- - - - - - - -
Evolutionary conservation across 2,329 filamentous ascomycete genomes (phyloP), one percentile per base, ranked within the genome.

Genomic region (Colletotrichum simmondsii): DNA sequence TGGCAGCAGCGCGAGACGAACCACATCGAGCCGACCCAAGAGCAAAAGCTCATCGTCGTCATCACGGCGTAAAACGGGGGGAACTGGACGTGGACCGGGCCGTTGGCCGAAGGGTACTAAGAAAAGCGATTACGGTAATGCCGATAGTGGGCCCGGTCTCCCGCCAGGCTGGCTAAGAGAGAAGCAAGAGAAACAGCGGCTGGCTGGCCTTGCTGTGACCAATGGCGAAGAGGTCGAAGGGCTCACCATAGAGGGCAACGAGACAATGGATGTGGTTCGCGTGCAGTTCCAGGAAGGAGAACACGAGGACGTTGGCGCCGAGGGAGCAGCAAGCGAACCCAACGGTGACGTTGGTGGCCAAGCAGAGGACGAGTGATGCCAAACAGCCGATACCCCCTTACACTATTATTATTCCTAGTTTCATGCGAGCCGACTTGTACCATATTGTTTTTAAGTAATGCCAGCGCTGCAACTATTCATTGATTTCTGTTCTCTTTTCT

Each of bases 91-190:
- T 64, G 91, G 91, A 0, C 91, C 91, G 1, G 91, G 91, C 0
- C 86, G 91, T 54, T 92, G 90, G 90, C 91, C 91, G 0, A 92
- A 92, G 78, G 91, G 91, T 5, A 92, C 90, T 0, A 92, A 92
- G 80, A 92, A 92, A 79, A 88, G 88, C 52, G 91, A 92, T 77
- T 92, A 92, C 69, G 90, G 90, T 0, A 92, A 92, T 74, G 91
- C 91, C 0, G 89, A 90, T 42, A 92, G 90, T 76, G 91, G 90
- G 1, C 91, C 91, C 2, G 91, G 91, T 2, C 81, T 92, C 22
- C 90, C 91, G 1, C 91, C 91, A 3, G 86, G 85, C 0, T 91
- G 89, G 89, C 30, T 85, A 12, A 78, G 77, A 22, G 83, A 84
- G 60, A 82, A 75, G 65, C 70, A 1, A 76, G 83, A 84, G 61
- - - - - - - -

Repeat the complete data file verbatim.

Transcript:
Evolutionary conservation across 2,329 filamentous ascomycete genomes (phyloP), one percentile per base, ranked within the genome.

Genomic region (Colletotrichum simmondsii): DNA sequence TGGCAGCAGCGCGAGACGAACCACATCGAGCCGACCCAAGAGCAAAAGCTCATCGTCGTCATCACGGCGTAAAACGGGGGGAACTGGACGTGGACCGGGCCGTTGGCCGAAGGGTACTAAGAAAAGCGATTACGGTAATGCCGATAGTGGGCCCGGTCTCCCGCCAGGCTGGCTAAGAGAGAAGCAAGAGAAACAGCGGCTGGCTGGCCTTGCTGTGACCAATGGCGAAGAGGTCGAAGGGCTCACCATAGAGGGCAACGAGACAATGGATGTGGTTCGCGTGCAGTTCCAGGAAGGAGAACACGAGGACGTTGGCGCCGAGGGAGCAGCAAGCGAACCCAACGGTGACGTTGGTGGCCAAGCAGAGGACGAGTGATGCCAAACAGCCGATACCCCCTTACACTATTATTATTCCTAGTTTCATGCGAGCCGACTTGTACCATATTGTTTTTAAGTAATGCCAGCGCTGCAACTATTCATTGATTTCTGTTCTCTTTTCT

Each of bases 91-190:
- T 64, G 91, G 91, A 0, C 91, C 91, G 1, G 91, G 91, C 0
- C 86, G 91, T 54, T 92, G 90, G 90, C 91, C 91, G 0, A 92
- A 92, G 78, G 91, G 91, T 5, A 92, C 90, T 0, A 92, A 92
- G 80, A 92, A 92, A 79, A 88, G 88, C 52, G 91, A 92, T 77
- T 92, A 92, C 69, G 90, G 90, T 0, A 92, A 92, T 74, G 91
- C 91, C 0, G 89, A 90, T 42, A 92, G 90, T 76, G 91, G 90
- G 1, C 91, C 91, C 2, G 91, G 91, T 2, C 81, T 92, C 22
- C 90, C 91, G 1, C 91, C 91, A 3, G 86, G 85, C 0, T 91
- G 89, G 89, C 30, T 85, A 12, A 78, G 77, A 22, G 83, A 84
- G 60, A 82, A 75, G 65, C 70, A 1, A 76, G 83, A 84, G 61